Chevron has a long and colorful history with funder-backed class actions. In the company’s bitter battle with attorney Steven Donziger over a $9.5 billion environmental judgment in Ecuador,Patton Boggs LLP and a $4 million plaintiffs-side investment by Burford Capital became prime targets as the company pressed a successful racketeering case alleging the plaintiffs tried to “cleanse” a judgment secured through bribery and fraud.

Yeshiva University’s Benjamin N. Cardozo School of Law professor Anthony Sebok, who is also a Burford adviser, said the California decision would not find favor among the growing field of litigation funders. In most instances, he said, they favor a default “no disclosure” strategy: The less the opposition knows about them, the lower the risk of discovery fights, expensive satellite litigations and case slowdowns.

While acknowledging that the decision would cause concern for funders who want to stay anonymous or hidden, Sebok said the judge seemed to assume that the identity of the funder was as important to the case as the money pledged to it.

“If the question of adequacy is about the financial wherewithal of the firm, where the money comes from is not obviously relevant because that wherewithal should be measured in amounts, not sources,” he said.

Judge Illston noted in her decision that Fraser had conceded that the funding deal was relevant to the adequacy rule and did not assert privilege. Instead, he argued that he and his client were under a contractual obligation to preserve the confidentiality of the funder, according to the order.

“The confidentiality provision of the funding agreement does not prohibit plaintiff from producing the agreement, and instead simply states that ‘if at any time such a requirement [to produce the agreement] arises or to do so would be prudent … the lawyers will promptly take all such steps as reasonably practicable to make such disclosure,’” the order said.

Fraser and his co-counsel, Jacqueline Perry, did not respond to requests for comment Wednesday. Attorneys representing Chevron also did not respond to requests for comment.

Selvyn Seidel, chairman of litigation fund Fulbrook Capital Management LLC, predicted that the industry’s most vocal critic, the U.S. Chamber of Commerce, would ring the “fire alarm” in support of a decision favorable to corporate defendants fending off class actions.

But he argued that a number of elements of the California decision would lessen its precedential importance. Primarily, the funding deal in question did not have a strong confidentiality provision, essentially opening the door for Chevron to press for disclosure and the judge to allow it, he said. The plaintiffs’ attorney also made admissions on the relevance of the deal that most lawyers would not make.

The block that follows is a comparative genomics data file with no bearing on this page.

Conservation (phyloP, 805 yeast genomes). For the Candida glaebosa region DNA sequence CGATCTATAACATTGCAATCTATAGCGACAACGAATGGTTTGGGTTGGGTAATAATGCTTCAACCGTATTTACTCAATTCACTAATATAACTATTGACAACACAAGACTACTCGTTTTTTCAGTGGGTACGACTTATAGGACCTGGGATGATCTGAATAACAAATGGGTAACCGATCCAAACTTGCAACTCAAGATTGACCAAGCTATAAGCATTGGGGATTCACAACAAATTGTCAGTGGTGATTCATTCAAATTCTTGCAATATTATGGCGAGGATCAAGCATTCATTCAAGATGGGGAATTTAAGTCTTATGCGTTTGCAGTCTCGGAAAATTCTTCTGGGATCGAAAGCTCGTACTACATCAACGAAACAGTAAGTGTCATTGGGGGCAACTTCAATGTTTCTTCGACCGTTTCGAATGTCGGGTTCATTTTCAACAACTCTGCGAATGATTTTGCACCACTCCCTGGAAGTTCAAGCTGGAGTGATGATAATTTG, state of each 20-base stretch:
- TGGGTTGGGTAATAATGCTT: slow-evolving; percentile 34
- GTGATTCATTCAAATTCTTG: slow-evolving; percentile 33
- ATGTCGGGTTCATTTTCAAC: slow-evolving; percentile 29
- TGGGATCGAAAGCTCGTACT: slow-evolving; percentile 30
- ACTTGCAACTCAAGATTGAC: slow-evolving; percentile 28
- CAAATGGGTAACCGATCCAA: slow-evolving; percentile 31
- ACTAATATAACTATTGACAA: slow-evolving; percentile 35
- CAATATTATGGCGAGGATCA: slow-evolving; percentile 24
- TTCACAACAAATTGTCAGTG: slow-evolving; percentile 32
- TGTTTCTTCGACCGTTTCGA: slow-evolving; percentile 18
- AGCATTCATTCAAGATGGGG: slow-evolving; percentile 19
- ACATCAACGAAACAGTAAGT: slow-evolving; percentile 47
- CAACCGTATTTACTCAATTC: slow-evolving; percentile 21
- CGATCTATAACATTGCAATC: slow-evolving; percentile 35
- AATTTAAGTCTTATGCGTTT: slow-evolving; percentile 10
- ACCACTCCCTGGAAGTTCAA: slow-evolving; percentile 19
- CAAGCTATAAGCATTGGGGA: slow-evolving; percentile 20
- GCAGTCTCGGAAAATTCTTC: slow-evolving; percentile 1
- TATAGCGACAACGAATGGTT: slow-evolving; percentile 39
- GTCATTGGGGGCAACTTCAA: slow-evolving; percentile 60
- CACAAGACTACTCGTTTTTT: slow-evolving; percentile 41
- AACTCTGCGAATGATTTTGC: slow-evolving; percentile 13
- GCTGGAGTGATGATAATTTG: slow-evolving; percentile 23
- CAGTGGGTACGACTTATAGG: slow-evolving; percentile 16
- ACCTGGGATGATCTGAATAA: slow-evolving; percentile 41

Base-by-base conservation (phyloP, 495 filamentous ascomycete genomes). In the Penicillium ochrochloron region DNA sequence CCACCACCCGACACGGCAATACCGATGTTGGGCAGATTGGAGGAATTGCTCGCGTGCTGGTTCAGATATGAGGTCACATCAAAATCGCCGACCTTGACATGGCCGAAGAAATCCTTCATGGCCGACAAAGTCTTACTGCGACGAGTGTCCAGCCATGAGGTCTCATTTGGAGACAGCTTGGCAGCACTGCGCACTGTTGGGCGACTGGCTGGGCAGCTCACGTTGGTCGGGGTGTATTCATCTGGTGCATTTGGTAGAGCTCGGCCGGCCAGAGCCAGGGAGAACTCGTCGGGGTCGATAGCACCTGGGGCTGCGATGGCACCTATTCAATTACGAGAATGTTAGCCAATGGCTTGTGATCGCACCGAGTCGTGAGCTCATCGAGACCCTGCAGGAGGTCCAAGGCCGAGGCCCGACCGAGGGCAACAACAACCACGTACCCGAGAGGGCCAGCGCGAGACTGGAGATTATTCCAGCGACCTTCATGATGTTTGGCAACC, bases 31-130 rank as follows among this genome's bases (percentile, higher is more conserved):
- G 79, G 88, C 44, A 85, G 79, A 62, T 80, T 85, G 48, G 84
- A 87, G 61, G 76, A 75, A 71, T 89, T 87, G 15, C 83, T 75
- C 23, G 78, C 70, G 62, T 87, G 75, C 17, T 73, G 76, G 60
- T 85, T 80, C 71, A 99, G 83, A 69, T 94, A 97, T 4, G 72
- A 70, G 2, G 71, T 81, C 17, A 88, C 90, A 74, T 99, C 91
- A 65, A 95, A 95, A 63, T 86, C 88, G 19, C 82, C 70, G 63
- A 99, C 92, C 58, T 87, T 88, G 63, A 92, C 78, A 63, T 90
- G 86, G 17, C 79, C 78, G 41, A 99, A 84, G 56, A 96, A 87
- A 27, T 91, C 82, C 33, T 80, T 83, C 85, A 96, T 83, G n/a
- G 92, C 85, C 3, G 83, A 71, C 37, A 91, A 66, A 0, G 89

Meanwhile, some leaders in the funding industry are becoming friendlier toward strategic disclosures, including of private investments in class actions, further reducing the effect of the order moving forward.

“The key part of this decision is, yes, that discovery was required, but to require the whole agreement to be turned over, that was a stupid thing for the complainants to allow,” Seidel said. “If there is going to be disclosure, then what you disclose is nothing more than the amounts, you don’t just turn over the whole confidential agreement.”

Maatman also argued that class action plaintiffs lawyers will be able to use the decision to argue that their own financial backers support their readiness to represent class members and carry a case to completion.

“This is litigation funding starting to find its way into these class actions, and those are the classic David-versus-Goliath cases that litigation funding seems to be tailor-made for,” he said. “But this decision can cut both ways on the extent to which it helps or hurts plaintiffs secure class certification.”

A class certification motion hearing is scheduled for Dec. 9.

The plaintiffs are represented by Jacqueline Perry and Neil J. Fraser of Perry Fraser LLP.

The defendants are represented by Robert A. Mittelstaedt, Caroline N. Mitchell and David L. Wallach of Jones Day.

The case is Ogola et al. v. Chevron Corp. et al., case number 3:14-cv-00173, in the U.S. District Court for the Northern District of California.